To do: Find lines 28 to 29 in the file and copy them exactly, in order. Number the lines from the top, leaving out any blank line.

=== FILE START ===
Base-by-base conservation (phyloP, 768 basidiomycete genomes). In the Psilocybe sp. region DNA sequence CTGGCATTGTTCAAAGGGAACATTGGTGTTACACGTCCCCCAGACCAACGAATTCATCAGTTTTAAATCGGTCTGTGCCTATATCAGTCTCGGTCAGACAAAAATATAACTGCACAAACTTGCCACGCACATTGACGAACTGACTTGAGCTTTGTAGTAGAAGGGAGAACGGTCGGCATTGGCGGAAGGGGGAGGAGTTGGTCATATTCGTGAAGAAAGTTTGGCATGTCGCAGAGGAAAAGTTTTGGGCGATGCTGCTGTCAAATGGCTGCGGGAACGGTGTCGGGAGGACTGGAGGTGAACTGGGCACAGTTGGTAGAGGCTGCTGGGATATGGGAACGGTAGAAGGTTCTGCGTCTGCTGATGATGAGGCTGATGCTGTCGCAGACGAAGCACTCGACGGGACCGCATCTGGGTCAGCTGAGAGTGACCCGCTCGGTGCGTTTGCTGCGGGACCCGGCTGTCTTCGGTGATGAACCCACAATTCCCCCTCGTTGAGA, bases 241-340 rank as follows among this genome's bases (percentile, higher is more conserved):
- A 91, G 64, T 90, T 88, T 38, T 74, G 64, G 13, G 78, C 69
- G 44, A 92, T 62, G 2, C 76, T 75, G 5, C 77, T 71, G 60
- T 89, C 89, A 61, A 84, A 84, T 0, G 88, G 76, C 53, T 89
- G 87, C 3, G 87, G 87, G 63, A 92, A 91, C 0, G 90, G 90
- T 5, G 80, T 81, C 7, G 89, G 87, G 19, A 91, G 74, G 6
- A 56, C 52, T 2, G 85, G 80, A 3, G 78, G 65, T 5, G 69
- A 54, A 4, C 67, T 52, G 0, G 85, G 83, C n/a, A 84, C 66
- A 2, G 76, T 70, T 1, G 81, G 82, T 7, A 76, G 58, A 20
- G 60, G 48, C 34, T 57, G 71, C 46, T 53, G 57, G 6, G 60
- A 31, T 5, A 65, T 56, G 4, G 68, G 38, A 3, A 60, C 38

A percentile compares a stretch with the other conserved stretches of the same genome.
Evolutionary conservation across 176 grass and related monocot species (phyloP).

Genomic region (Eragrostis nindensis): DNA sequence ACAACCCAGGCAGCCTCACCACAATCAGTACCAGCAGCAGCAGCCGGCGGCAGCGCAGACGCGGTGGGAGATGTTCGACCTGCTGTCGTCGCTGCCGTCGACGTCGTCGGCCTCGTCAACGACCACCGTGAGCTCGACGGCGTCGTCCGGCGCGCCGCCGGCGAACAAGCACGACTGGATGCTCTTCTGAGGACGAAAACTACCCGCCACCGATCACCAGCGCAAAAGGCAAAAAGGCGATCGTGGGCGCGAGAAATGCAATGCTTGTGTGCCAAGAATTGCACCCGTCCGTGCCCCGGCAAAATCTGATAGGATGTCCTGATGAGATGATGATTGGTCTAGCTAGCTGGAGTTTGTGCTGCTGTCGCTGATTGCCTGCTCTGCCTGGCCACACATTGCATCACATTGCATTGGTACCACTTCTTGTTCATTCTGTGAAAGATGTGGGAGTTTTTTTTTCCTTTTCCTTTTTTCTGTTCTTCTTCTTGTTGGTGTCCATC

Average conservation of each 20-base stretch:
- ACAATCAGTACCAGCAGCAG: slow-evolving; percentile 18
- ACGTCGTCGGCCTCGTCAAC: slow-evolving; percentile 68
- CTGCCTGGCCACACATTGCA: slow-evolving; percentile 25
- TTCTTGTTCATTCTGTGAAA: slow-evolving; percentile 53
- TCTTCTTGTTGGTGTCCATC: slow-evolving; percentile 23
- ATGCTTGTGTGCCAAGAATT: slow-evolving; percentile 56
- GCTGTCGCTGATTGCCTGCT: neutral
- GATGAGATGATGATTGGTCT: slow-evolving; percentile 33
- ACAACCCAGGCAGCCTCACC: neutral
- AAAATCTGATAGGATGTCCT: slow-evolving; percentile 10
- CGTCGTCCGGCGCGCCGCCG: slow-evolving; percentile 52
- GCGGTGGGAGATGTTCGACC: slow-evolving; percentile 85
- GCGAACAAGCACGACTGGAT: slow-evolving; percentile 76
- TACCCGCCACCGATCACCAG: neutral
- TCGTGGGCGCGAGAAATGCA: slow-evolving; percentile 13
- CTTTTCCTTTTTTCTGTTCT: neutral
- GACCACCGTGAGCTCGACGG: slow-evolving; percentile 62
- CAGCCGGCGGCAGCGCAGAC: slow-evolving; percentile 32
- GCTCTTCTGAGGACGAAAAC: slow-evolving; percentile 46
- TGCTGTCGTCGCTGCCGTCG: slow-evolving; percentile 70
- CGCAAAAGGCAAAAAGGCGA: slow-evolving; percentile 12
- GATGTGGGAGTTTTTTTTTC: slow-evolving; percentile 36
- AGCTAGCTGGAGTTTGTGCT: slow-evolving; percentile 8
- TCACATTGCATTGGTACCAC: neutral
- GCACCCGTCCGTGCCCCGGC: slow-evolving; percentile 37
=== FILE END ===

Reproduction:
- GCGAACAAGCACGACTGGAT: slow-evolving; percentile 76
- TACCCGCCACCGATCACCAG: neutral